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MVS Performance Management z/OS Version

CICS is simultaneously the most sophisticated exploiter of goal mode and the subsystem most in need of care and attention to ensure goal mode success. IMS has these attributes to a lesser extent. What follows applies to both CICS and IMS, unless otherwise noted. For the sake of simplicity, we’ll stick to CICS as denoting both. When a system is initialized in goal mode or switched from compatibility mode to goal mode, CICS may operate in either of two management styles. The CICS address spaces (CICS and IMS address spaces are usually called “regions,” reflecting the MVT roots of both subsystems) may run with resources allocated based on their velocity goals, or the response time goals of selected transactions may determine the treatment of the regions. Since OS/390 2.10, both of these styles may coexist in the systems in a sysplex that is running in goal mode. In earlier OS/390 levels, the styles were mutually exclusive…

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When IBM announced the System/ 360 line in 1964, it was nothing less than revolutionary. Here was a family of machines, scalable to fit any organization’s needs, all able to run the same Operating System (OS) and applications. We take such things for granted today but pre-System/360, the norm was that a new machine meant significant application reengineering…

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Over the past 20 years, the software charges related to an upgrade or acquisition of a new mainframe have overtaken the hardware charges. The software cost is now an obstacle to upgrades, replacements, and new mainframe systems. Users are willing to pay for what they use, but the mainframe charging model has been primarily based on the size of the computer — not computer usage. Installations also want charges they can more easily plan and budget for…

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At conferences and regional user group meetings, IBM has been leaking out details about the next version of DB2 for z/OS. This article provides a concise overview of some features and functions IBM has been touting. Remember, though, that this is merely an overview of some of the features you can expect in DB2 Version 8; more details will become available later this year.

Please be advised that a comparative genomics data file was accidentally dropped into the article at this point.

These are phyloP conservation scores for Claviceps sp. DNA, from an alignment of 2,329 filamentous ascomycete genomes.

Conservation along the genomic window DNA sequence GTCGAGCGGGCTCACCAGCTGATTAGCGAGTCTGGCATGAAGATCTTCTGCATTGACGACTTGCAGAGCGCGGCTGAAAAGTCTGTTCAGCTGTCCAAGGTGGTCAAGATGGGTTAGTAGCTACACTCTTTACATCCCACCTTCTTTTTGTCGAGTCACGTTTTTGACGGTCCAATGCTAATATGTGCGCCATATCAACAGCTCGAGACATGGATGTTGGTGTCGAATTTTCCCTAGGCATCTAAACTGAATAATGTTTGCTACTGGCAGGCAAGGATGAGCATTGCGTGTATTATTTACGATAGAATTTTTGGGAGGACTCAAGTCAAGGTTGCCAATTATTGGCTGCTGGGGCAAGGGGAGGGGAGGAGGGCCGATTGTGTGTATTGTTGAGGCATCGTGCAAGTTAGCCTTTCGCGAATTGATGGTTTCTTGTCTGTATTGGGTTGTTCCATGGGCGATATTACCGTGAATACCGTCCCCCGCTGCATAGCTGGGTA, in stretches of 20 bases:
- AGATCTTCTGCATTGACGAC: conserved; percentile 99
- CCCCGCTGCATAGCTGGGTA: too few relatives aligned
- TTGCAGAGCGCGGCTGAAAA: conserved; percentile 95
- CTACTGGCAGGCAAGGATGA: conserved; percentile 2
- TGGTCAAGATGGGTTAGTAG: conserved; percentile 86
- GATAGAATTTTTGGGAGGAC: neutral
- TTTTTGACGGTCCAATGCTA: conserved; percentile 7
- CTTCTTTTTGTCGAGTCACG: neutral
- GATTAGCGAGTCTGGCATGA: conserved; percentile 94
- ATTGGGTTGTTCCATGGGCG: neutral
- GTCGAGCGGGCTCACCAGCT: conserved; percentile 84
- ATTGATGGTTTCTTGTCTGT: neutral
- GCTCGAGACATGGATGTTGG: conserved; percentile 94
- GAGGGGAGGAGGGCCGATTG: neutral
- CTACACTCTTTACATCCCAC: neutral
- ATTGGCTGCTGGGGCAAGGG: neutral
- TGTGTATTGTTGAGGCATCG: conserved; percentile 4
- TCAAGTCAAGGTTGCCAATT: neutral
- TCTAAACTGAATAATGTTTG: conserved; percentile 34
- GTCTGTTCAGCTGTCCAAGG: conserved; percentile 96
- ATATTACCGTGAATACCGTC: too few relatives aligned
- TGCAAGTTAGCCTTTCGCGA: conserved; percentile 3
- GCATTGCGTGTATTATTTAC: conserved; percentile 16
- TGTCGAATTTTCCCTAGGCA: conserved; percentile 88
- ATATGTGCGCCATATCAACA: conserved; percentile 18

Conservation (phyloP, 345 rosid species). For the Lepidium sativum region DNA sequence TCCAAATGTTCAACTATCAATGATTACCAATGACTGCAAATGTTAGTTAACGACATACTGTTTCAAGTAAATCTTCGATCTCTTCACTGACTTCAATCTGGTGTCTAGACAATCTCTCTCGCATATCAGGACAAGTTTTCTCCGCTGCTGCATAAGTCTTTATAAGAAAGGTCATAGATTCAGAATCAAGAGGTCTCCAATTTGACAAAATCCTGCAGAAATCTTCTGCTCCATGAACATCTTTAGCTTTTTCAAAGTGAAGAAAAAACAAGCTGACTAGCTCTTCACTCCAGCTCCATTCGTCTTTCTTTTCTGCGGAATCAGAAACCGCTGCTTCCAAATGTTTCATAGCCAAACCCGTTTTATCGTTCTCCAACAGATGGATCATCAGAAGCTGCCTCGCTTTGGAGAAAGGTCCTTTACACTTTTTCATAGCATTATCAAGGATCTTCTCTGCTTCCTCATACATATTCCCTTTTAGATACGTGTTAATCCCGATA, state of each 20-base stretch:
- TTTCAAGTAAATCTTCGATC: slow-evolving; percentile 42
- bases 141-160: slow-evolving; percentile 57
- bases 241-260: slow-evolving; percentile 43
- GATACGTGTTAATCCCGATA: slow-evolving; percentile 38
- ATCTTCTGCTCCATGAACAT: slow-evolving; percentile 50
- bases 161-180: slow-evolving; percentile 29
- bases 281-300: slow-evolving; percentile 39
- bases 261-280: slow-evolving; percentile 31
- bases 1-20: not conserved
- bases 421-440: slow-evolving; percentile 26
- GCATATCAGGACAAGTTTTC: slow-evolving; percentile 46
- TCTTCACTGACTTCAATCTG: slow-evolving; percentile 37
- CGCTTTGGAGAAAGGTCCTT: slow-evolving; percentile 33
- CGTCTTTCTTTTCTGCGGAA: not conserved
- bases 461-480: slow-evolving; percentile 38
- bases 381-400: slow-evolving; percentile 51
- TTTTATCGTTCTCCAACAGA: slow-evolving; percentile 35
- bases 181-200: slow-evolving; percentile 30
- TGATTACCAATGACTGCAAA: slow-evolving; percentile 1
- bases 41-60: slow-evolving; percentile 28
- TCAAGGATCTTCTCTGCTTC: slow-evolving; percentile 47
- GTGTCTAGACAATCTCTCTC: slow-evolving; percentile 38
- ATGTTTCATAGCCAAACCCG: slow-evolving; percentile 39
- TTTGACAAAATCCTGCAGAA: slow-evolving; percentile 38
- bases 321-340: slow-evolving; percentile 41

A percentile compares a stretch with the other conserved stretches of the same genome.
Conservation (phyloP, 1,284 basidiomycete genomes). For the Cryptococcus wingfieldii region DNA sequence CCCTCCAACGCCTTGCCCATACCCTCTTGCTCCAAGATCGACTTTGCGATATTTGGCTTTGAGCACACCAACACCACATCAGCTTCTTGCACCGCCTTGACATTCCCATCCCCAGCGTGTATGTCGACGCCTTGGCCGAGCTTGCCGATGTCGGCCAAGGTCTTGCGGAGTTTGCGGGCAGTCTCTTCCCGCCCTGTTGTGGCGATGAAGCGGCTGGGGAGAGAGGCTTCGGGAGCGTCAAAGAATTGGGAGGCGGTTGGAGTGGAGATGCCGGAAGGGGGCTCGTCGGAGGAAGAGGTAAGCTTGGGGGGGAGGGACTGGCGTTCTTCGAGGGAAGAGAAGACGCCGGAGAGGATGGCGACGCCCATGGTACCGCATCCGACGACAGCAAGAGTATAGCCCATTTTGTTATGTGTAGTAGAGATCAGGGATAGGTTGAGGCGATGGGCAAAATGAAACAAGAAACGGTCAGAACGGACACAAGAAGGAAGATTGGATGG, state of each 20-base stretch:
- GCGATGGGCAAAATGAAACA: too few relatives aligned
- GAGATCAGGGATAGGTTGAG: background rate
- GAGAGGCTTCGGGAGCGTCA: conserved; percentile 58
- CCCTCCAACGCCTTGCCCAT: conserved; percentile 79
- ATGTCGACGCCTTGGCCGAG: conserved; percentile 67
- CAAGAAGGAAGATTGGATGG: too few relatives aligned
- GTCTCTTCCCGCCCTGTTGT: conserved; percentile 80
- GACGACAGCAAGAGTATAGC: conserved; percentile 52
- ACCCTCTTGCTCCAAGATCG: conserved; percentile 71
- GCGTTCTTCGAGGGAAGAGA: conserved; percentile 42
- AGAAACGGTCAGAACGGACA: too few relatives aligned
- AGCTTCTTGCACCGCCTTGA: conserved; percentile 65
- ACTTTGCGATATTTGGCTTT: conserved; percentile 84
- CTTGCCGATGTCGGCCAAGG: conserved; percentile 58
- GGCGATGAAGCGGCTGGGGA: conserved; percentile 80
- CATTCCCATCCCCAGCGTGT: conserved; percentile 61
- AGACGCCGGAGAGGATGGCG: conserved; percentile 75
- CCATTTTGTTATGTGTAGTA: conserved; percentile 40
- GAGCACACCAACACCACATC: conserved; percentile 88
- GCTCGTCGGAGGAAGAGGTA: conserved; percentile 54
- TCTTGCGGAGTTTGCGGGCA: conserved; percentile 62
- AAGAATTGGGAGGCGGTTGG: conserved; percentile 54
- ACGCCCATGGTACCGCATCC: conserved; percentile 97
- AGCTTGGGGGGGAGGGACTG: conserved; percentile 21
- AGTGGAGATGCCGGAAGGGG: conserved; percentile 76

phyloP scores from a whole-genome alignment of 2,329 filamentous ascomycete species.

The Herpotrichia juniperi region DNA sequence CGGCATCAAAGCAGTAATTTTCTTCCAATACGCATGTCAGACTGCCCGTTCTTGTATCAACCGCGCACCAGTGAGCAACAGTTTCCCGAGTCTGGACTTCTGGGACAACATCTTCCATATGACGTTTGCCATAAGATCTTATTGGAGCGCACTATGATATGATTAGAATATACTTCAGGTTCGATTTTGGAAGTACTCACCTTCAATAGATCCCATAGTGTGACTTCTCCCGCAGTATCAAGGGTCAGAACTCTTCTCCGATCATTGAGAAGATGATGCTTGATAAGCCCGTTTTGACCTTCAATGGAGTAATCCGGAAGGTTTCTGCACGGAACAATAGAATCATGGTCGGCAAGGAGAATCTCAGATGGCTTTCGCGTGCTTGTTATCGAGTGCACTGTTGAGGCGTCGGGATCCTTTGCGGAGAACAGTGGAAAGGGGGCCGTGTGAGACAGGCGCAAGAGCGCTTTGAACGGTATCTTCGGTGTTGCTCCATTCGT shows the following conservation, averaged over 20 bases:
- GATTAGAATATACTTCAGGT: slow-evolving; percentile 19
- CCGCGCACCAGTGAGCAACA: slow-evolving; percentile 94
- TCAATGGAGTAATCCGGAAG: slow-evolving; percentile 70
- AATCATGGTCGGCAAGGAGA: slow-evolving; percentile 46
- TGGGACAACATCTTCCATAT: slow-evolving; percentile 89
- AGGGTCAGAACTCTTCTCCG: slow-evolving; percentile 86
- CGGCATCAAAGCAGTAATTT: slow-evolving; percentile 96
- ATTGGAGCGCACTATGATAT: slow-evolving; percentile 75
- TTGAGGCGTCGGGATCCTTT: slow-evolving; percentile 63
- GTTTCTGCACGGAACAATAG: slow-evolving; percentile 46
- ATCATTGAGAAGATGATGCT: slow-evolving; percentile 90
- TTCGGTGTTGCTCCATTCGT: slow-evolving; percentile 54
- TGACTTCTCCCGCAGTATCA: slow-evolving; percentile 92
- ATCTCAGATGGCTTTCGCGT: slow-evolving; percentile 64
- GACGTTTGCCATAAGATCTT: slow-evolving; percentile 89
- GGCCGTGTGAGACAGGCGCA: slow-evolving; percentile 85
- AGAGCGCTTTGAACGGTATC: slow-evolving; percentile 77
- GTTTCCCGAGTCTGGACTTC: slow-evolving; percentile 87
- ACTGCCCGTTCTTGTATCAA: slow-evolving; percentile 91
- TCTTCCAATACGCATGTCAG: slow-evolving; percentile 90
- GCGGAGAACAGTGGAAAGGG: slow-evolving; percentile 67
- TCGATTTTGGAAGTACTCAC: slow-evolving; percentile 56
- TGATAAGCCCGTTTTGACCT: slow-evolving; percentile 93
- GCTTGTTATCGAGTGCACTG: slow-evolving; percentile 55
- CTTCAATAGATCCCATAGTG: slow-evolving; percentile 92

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Web services are the latest in a series of industry-wide initiatives to connect and integrate extended enterprise applications. Despite having few deployments to date, Web services have generated a wave of excitement and bring the promise of delivering systems interoperability. Much has been written about creating new applications within a Web services framework and how Web services work. The reality, however, is that most of today’s IT systems still run on legacy platforms and simply aren’t architected to take advantage of new technologies. These systems, built at a high cost over many years, often have the knowledge of the business locked within them. There’s no simple way to replace them. No extended enterprise solution is complete without a viable approach to embracing the legacy platform.

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Anyone who has followed the Virtual Machine (VM) Operating System (OS) over the last 20 years knows that times have often been tough for VM and its users. The good news is that VM is undergoing a renaissance. The term “renaissance” is particularly apt in this case. Derived from words meaning “new birth,” renaissance is defined as, 1) a revival of intellectual or artistic achievement and vigor: the Celtic Renaissance, or 2) the period of such a revival. VM has indeed been reborn in a new role…

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